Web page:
This is the last of my 3-part sub-series on how organisations should go about building their Data Analytics Capability. In the last 2 articles, I wrote about building Data Capability and Computation Capability. This is also my 10th article in the broader series of calling out bad thinking and bad practices in the data analytics domain.
To recap, building data analytics capability is made up of Data Capability, Computation Capability and Translation Capability (see diagram below):
- Data capability — thoughtful data instrumentation strategy and methodology to create re-usable information assets with a priority on 1st party data to maximise competitive value.
- Computation capability — advance algorithmic solutions integrated with customer touch-points that optimise customer value through estimation of preferences, risks, price sensitivities.
- Translation capability — Data sensemaking abilities to understand information and its context to improve decision-making intelligence across the enterprise.
We will now unpack part 3 (of 3) — Translation Capability.
The term ‘translation’ is new in the data analytics / data science vernacular. The term was created by the ‘masters of organisation destruction’ in 2018 — the venerable management consulting firm of McKinsey & Co.. The Big McK has a gift for recognising weak points of greed and fear in organisations and exploiting them to the hilt for their financial benefit. They were quick to recognise that the exponential growth and focus in the technical aspects of data science was creating a gulf between the organisation and value realisation; C-suite needed to virtual signal that their organisations were digitally progressive, but they simply couldn’t make sufficient profits from the data science investment. So the fault must lie in one of these: (a) stakeholders are not identifying the right problems to solve with data science, or (b) solution adoption is meagre due to poor integration and execution. So obviously, an organisation would need new pairs of hands to manage these friction points. McKinsey defines an Analytics Translator as someone who identifies business challenges and work with data engineers and data scientists on solutions to overcome obstacles and streamline processes. This is sometimes referred to as ‘value engineering’. The description seems intuitive but on closer inspection, it actually says nothing and provides no real illumination.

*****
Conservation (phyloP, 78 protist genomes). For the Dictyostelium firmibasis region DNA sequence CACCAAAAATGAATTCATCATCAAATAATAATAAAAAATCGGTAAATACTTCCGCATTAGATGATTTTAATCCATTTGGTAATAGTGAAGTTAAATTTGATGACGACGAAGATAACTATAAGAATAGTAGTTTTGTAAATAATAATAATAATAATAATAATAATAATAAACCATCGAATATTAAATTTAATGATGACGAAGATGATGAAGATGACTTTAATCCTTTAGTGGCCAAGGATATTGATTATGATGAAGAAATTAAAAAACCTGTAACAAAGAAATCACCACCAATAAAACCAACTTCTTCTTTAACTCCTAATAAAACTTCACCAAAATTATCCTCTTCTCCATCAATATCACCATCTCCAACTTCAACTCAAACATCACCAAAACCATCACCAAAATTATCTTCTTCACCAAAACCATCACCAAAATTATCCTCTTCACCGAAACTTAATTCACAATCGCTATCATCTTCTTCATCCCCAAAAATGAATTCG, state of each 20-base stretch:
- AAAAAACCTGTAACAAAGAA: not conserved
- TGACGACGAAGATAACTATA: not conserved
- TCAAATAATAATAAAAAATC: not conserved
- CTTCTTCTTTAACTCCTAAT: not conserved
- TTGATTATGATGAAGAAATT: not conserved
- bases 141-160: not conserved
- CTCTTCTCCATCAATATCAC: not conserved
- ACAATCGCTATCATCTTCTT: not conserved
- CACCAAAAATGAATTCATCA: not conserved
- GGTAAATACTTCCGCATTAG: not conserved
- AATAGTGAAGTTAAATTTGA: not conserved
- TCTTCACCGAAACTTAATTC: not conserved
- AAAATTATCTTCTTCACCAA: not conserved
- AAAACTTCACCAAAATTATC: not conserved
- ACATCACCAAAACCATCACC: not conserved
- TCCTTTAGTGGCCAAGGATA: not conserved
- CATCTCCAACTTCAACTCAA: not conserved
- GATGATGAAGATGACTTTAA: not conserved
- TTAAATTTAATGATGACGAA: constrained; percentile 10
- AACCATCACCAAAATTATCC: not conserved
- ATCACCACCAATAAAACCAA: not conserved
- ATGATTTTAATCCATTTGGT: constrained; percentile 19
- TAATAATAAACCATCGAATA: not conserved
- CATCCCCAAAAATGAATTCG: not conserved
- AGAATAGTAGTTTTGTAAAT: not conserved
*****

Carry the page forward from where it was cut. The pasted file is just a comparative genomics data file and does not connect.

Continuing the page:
What evidence is there that stakeholders are not identifying the right problems to solve with data science? What evidence is there that data science solutions are poorly integrated in the organisation? I’ve not seen any comprehensive study on these phenomenon, and therefore can’t substantiate whether McKinsey’s claim has any merit or not. However, my near 30 years of professional experience in the data analytics / data science practice has afforded some first-hand understanding of the possible root causes.